By Michael Giles
THERE is no doubt that the level of secrecy in Local Government in Victoria is plumbing new depths at the moment as indicated in recent weeks by the charges of “serious misconduct” levelled against East Gippsland Councillor Ben Buckley.
Cr Buckley was brought before a Conduct Panel last week for allegedly leaking the details of a $16,000 conflict management program paid for by the East Gippsland Shire Council in 2015 to help resolve internal infighting.
At best, it’s the risk averse nature of government bureaucracy these days that’s consigning all but the most mundane of decisions to locked vaults. At worst, the practice is taken as an opportunity for our bureaucracies and sometimes even our elected council representatives to cover up their own poor performance or potentially embarrassing situations.
In February this year, for example, Cr Jeremy Rich, declared a pecuniary interest and exempted himself from the council chambers while the council passed a motion relating to a water agreement between the shire and Ansevata Nominees Pty Ltd, a firm owned by the Rich family.
No details about what is believed to have been a settlement of legal action between the shire and Cr Rich’s family company were revealed, and while that may be fair enough, the community was entitled to some sort of explanation.
Now it is believed the shire is approaching another settlement with Ansevata Nominees in relation to the same water agreement but again there has been no indication of how much or what’s at stake.
It is also understood that Cr Don Hill is still seething over the release of an ‘Open Letter to Councillors’ penned by him at the start of the present regime that he didn’t want released to the public.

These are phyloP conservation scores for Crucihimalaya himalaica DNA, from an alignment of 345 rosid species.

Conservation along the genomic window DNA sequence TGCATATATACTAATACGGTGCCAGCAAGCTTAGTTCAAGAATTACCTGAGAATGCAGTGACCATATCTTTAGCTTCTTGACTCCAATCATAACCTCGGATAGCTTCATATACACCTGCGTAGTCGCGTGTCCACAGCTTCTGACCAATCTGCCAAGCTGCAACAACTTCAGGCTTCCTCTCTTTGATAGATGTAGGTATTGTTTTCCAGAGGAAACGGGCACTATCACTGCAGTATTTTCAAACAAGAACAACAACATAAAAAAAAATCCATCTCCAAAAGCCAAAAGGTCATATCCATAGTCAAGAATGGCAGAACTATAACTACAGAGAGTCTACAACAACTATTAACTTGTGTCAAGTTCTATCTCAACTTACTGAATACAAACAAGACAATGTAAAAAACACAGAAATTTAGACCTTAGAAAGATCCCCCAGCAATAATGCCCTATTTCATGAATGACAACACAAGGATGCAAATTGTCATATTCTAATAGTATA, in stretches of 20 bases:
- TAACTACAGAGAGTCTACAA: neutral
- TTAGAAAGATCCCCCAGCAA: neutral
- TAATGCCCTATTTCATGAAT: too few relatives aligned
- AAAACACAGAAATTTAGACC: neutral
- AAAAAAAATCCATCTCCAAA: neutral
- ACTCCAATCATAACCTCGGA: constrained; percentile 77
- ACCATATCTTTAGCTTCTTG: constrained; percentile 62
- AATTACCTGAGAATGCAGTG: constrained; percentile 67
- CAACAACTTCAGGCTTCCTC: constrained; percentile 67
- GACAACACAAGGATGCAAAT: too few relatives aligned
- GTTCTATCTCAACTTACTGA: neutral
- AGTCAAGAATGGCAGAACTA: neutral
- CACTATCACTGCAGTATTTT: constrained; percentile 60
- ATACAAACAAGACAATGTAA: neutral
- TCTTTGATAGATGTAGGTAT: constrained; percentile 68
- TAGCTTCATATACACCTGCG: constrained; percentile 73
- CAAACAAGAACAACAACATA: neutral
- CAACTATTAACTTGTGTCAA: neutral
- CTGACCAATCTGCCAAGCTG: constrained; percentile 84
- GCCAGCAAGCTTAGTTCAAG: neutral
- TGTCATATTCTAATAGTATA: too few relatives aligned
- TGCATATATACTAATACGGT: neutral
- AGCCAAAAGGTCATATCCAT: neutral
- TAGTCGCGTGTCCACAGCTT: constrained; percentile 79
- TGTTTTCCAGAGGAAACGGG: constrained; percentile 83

Also, it has been reported that both the Bass Coast Shire and South Gippsland Shire councils are dealing with charges of councillor conduct breaches which, as yet, have not seen the light of day.
There’s also the case in the Supreme Court, against the South Gippsland Shire, over claims that it declined to release reports into complaints about nuisance noise coming from the Bald Hills Wind Farm, although the shire now claims to have released the requested information.
As the Victorian Ombudsman Deborah Glass said in December last year, following an investigation into the transparency of local government in Victoria:
“Why does transparency matter? Simply put, secrecy breeds suspicion. Decisions made behind closed doors, not published on council websites or otherwise exposed to the public gaze, make people suspicious about whether the decision was fair or, where money is involved, whether it is a good use of public funds.
“While there are legitimate and sometimes unavoidable reasons why some matters must remain confidential, and the public interest in transparency must be balanced against other interests including the privacy of individuals, transparency has long been regarded as one of the best tools for combatting corruption and increasing public confidence in government,” Ms Glass said.
Our councillors need to remember that they have been put there by the community as its representatives in the decision making process and they must make every attempt to release information the public is reasonably entitled to know about.
The default position for local government bureaucracy should be to release all information, and be required to make the case for keeping issues confidential, not the other way around as is presently.
Councillors need to continually insist, and where necessary, get their own legal advice to ensure that they are being as transparent as possible because it will inevitably come back to bite them in the end.